The Lab's success in meeting its contracting goals in the areas mandated by DOE can be attributed to efficient planning, good understanding of the market, and willingness to maintain a flexible approach in the type of contracts Procurement offers its suppliers.

"The Laboratory has always fully supported every aspect of DOE's small business subcontracting program," says procurement manager Richard Arri, who accepted the Small Business Special Performance Award from Secretary of Energy Hazel O'Leary in Washington, D.C. "Our successful participation in programs such as the 8(a) Pilot Program for minority businesses and set-aside programs for small businesses has demonstrated the Laboratory's commitment towards meeting DOE program objectives."

Arri added that in addition to helping the Lab meet its DOE program requirements, doing business with small, minority and women-owned companies also makes good business sense. By opening its bids to a broader supplier base, he said, the Lab can often secure better and more cost-effective contracts.

CAPTION: Accepting the Small Business Special Performance Award from Secretary of Energy Hazel O'Leary (far right) and DOE's director of Economic Impact and Diversity, Corlis Moody (far left) are Procurement's David Chen and Richard Arri.

News to Use

Courier Service

IDS Couriers is the Lab's contract courier service, operating 24 hours a day with pick-up and delivery service anywhere in the Bay Area. For service, call 548-3263 with pick-up/delivery locations, time requirements, and a valid Lab account number.

Currents Online

The full text of each edition of Currents is published on the Lab's home page on the World Wide Web. View it at under "Research News and Publications." To set up your computer to access the World Wide Web, call the Mac and PC Support Group at X6858.

Recycle Currents

Currents is printed on recycled and recyclable paper, using soybased inks. It may be recycled by placing it in one of the "white paper" receptacles provided by Richmond Sanitary.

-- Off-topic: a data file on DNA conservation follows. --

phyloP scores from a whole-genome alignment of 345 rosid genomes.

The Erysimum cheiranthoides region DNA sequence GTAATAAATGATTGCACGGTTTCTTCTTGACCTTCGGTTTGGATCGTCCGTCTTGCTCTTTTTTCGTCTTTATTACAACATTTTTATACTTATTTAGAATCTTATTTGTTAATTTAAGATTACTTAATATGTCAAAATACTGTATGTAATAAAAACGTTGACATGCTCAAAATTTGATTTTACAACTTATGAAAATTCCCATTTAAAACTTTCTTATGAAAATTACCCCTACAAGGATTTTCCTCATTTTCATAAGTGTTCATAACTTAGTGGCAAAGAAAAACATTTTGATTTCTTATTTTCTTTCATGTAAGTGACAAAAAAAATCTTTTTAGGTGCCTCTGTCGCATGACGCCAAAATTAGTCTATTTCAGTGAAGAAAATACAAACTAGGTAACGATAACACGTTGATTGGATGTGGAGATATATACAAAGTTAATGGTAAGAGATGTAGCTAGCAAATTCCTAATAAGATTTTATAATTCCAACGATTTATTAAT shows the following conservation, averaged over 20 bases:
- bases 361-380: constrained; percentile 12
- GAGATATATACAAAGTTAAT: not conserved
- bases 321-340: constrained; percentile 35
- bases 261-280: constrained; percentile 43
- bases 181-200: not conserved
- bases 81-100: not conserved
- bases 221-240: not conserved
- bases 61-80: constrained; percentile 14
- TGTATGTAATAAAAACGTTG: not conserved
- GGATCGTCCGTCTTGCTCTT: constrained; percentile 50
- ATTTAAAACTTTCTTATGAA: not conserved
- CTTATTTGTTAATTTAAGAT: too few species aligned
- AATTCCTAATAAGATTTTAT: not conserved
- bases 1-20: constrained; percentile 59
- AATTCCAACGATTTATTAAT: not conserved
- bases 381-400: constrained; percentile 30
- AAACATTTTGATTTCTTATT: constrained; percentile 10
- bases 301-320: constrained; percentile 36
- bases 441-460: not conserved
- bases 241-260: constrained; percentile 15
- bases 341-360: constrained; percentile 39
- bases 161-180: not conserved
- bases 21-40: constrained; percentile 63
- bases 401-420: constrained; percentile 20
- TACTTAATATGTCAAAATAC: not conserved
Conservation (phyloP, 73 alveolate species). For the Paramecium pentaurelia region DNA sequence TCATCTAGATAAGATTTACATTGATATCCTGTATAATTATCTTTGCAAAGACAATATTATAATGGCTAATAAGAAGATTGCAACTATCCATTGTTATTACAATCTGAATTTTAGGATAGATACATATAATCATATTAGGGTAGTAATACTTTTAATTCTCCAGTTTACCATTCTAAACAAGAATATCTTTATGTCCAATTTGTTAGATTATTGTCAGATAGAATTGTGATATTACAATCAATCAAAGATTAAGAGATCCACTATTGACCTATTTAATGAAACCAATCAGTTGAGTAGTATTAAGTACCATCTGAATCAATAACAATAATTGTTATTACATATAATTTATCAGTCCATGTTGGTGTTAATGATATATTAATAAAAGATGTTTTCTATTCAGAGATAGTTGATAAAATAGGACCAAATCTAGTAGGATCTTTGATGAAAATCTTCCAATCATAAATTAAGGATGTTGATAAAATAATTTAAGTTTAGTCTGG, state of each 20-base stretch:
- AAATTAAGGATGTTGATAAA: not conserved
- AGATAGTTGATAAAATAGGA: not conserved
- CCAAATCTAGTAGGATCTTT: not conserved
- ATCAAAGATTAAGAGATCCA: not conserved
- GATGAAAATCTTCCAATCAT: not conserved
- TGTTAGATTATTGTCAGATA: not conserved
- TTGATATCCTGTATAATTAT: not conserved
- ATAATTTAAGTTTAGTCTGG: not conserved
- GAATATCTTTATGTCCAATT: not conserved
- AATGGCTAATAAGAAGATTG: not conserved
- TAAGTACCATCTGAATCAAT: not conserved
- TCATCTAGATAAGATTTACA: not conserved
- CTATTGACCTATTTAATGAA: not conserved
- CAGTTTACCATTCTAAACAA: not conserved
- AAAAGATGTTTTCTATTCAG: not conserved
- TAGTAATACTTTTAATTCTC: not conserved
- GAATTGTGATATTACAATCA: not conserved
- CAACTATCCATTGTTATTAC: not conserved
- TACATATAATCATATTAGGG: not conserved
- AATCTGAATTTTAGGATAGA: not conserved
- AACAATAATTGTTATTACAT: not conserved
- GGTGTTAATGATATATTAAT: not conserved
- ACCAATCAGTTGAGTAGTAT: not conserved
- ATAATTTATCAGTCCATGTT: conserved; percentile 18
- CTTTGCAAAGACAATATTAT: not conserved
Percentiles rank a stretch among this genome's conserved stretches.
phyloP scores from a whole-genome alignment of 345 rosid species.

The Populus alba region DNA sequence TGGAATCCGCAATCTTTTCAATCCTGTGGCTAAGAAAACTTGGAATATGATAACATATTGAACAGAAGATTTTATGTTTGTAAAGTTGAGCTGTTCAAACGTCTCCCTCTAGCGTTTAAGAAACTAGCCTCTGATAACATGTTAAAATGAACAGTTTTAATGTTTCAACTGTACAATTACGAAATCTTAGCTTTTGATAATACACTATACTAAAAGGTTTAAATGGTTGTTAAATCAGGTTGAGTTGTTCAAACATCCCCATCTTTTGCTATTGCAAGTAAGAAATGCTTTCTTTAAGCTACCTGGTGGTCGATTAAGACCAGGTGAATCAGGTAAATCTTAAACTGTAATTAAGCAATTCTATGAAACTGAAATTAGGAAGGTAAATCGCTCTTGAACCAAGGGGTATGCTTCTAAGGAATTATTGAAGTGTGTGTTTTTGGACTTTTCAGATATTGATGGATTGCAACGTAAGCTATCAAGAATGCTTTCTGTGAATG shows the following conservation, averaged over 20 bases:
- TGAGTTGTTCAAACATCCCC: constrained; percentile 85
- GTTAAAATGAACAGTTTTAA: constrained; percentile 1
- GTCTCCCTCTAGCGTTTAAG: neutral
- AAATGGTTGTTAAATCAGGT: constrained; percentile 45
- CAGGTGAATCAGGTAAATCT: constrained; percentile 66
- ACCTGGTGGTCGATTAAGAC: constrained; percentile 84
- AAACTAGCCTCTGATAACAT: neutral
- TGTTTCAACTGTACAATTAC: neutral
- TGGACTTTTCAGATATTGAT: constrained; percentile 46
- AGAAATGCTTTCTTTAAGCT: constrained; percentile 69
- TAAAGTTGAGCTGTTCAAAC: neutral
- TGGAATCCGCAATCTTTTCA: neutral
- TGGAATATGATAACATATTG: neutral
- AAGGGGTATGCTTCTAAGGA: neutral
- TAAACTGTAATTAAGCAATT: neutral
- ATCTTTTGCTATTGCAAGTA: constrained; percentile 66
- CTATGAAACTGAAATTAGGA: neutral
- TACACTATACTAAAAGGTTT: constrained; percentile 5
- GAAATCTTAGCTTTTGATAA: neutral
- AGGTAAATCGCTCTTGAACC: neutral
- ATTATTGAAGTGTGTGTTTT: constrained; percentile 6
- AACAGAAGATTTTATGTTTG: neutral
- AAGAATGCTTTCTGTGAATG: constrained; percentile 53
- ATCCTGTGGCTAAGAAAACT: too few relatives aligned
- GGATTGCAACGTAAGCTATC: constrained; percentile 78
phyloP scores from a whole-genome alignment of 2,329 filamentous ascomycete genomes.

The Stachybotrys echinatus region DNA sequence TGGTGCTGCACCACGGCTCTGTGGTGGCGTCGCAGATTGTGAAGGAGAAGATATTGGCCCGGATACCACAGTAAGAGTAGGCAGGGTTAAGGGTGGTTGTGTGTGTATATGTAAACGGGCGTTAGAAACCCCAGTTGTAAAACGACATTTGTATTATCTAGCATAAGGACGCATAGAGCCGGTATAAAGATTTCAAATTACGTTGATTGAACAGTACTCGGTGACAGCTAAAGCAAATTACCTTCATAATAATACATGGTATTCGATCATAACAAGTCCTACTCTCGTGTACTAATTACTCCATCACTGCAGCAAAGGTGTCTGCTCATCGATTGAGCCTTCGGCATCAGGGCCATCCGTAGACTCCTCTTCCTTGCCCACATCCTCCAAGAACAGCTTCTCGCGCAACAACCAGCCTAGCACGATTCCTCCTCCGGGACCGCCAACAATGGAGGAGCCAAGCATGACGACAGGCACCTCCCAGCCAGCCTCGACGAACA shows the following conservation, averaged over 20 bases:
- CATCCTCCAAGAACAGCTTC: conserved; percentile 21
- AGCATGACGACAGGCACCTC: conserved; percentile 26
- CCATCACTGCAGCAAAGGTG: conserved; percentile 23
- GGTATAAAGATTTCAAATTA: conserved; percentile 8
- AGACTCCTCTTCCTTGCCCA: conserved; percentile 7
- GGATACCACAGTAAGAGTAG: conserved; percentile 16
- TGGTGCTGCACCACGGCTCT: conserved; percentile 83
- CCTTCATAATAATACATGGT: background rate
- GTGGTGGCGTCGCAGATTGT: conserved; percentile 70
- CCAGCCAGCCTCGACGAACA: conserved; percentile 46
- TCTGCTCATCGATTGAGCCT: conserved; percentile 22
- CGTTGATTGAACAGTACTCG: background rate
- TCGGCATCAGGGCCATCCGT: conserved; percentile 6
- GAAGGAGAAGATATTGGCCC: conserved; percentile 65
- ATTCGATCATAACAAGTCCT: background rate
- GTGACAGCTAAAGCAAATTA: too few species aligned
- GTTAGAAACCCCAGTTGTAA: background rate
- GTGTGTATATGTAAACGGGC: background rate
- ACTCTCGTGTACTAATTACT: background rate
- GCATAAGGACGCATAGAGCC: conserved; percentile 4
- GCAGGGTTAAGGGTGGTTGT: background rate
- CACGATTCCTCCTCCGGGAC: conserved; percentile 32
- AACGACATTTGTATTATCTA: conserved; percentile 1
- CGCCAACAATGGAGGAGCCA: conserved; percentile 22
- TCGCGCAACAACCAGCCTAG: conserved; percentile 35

Years-of-Service Awards

Congratulations to the following employees who celebrated anniversaries of service with the Laboratory during the quarter July-September 1996

50 years

Melvin Calvin,Structural Biology

45 years

David Judd, AFRD

35 years

George Gidal, Physics
Thomas Henderson, Engineering
Diana Lee, Nuclear Science
Louis Reginato, Engineering
Sig Rogers, ICSD
James Severns, Engineering
Gilbert Shapiro, Physics
Ray Solbau, Engineering
Jack Washburn, Materials Sciences

30 years

Suzanne Daly, AFRD
William Dodge, Physics
Roger Dwinell, Engineering
John Holthuis, Materials Sciences
Arthur Poskanzer, Nuclear Science
Yuen-Ron Shen, Materials Sciences

25 years

Carol Bruzzone, Operations
Thomas Downs, Engineering
Luciano Moretto, Nuclear Science
John Morris Jr., Materials Sciences
Kenneth Pitzer, Chemical Sciences

20 years

Steven Blair, Operations
Randy Deguzman, Life Sciences
Benedict Feinberg, AFRD
Kenneth Fowler, Engineering
Albert Harcourt, Engineering
Maurice Holeman, Operations
James Johnston, Operations
Orland Jones, AFRD
Rita Jones, AFRD
Charles Kim, AFRD
James Krupnick, Engineering
Charles Lawrence, Engineering
Charles Matuk, Engineering
Jack Miller, Life Sciences
James Peterson, Engineering
Maudie Noyd, Physics
Stephen Selkowitz, E&E
Robert Shilling, Operations
Arie Shoshani, ICSD
Malcom Williams, AFRD

15 years

Veena, Afzal, Life Sciences
Michael Barnett, Physics
Bradley Bingham, E&E
Kathleen Bjornstad, Life Sciences
Yuen-Dat Chen, Nuclear Science
Darryl Dickerhoff, E&E
Mary Gaillards, Physics
Kenneth Gregorich, Nuclear Science
Michael Goldstein, Operations
Nancy Lewis, Engineering
John Macguire, E&E
Stephen Meyers, E&E
John Randolph, E&E
Timothy Renner, AFRD
Kenneth Revzan, E&E
Robert Ritchie, Materials Sciences
Barbara Robbins, Materials Sciences,
Gary Smith, Engineering
Doug Vaughan, Directorate

10 years

John Bell, ICSD
Johnny Chang, E&E
Marilyn Graham, Materials Sciences
Lawrence Hall, Physics
Jack Salazar, EH&S
Dale Sartor, E&E
Linda Smith, ICSD
Doreen Ah Tye, Materials Sciences